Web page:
I’m really excited about this. I’ve been mulling over an e-reader for a long time. I surprisingly liked my Palm Tungsten T3 for e-reading, and have read a number of EPUB books (primarily from Pragmatic Programmers) on my iPhone using Stanza. But the size of the iPad screen will make that so much more comfortable—I may even be able to read text while looking at an illustration!
I had hoped that it would also integrate PDF documents and books, but that does not seem to be. I have some password-protected PDF books from Apress that are not near as comfortable to read on the iPhone, so I will be exploring PDF reading apps in the near future.
I also plan to pick up design inspiration from iBooks for any document viewing applications I may be working on.
In the depth of my Flight Control addiction, I tried Harbor Master. It took Flight Control and added more complexity and stress points—instant addiction. I’m a bit nervous that this (currently) a free app and I find no mention of whether In-App Purchasing is expected to make it full-featured. But for free, I guess I’ll be able to get my money’s worth anyway.
I’m not really a headline news junkie. I knew someone who worked on the early versions of AP Mobile, so it was one of the first apps I put on my phone. It started out nice, then got overloaded and shrunk the important content away and I took it off my phone. This new AP app looks much more useful thanks to more screen space to fit in so much functionality—it also benefits from almost two years of iPhone design expertise that AP Mobile did not have at the time. I don’t know that it will make me into a news junkie, but it’s worth checking out.
Thankfully, I don’t have to use GoToMeeting that often. But I was shocked to see this app available, and it kind of split my head right open to think of “videoconferencing” like this on my iPad. I may have to find a meeting just to try it out.
As stated before, I am a bit of a movie junkie, and a Netflix member since November 1999. I didn’t really expect something like this to come out—especially the streaming aspect. I made the mistake of telling my wife about this, and now she’s lobbying hard to take our sole pre-ordered iPad out of town for 3 to 4 weeks of training she’s going to be attending.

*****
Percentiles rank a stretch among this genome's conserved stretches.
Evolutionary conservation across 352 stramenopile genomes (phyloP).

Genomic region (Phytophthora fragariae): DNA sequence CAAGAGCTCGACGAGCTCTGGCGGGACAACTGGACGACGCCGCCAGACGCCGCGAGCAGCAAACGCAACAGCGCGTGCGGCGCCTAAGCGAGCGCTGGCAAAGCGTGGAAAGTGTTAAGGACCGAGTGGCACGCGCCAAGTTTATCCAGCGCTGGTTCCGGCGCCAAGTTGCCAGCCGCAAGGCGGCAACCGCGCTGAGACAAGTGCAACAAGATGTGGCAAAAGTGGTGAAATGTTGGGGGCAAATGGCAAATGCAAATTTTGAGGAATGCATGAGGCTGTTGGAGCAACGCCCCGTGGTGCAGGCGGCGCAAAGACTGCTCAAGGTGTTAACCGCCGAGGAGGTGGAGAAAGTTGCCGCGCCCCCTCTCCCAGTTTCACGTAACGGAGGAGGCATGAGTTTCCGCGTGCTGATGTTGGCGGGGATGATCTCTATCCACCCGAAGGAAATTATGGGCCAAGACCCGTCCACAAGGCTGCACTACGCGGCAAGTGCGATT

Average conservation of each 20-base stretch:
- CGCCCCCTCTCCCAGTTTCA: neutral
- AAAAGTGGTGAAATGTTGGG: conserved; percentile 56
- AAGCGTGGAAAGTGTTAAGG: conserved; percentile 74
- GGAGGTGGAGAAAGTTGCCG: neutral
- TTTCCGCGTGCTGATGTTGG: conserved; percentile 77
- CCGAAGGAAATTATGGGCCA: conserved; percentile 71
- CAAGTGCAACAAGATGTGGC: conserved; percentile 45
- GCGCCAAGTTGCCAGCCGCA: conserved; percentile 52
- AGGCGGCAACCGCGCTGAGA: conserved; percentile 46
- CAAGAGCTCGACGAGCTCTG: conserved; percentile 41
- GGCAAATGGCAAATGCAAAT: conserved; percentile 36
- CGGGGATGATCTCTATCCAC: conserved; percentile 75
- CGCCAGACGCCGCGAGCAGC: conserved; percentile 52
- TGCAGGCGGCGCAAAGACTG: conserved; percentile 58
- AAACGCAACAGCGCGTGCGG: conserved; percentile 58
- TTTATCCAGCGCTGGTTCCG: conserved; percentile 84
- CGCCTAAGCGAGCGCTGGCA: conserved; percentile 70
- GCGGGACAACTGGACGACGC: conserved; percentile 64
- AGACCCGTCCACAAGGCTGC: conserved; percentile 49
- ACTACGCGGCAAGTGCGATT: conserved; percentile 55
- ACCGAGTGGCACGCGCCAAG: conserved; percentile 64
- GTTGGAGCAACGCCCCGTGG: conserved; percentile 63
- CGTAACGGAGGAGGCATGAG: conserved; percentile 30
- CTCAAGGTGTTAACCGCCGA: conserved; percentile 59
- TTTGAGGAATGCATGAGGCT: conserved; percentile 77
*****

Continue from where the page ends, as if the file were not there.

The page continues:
We’re still a TiVo family, not a Hulu or other online video family. (Our Netflix streaming is via TiVo.) I expect this will be less used than the Netflix app, but worth giving a try—who knows, it may be another tipping point for us.
I like Twitterrific; I own paid versions on the iPhone and desktop. But Tweetie rapidly became the Twitter app I use—the best I can describe it is that it just “fits” me better. I actually don’t foresee myself tweeting much from the iPad—there’s something about the idea of a full-screen Twitter client that makes it seem so much “heavier” than an iPhone or small window on the desktop. Just from a developer’s point of view, though, every version of Twitterrific is worth looking at for design cues.
Apps I’m Keeping an Eye On
Oh, I’ll bet this one will raise a stink with its price. Meanwhile, Omni Group will remain one of the top-grossing sellers as they gather users who don’t complain about quality—they pay for it.
I love OmniGraffle; I have it on my desktop. I just don’t use it frequently there, and don’t imagine that frequency increasing on my iPad. When I reach the conclusion that I want to draw on my iPad and transfer the documents to my desktop, I’m definitely paying the $50.
This app is so cool, but just like OmniGraffle I don’t foresee it getting much use. On the other hand, it’s not completely out of the price range of buying to show off cool technology (every time I look at it, I think of the Graphing Calculator, Next Generation). I will also rationalize it as a great place for design inspiration.
And we’ll end it on a boardgame. Small World is one of my least favorite games from Days of Wonder, but as I said before there seems to be lots of potential in the iPad/boardgame intersection; in this case, you can get a $50 MSRP boardgame for $5 in digital form. Days of Wonder makes great games; if they start to release more of their games for the iPad—especially if those games are integrated with their existing online play system—my productivity is doomed, and my wife might just disappear after she gets an iPad of her own.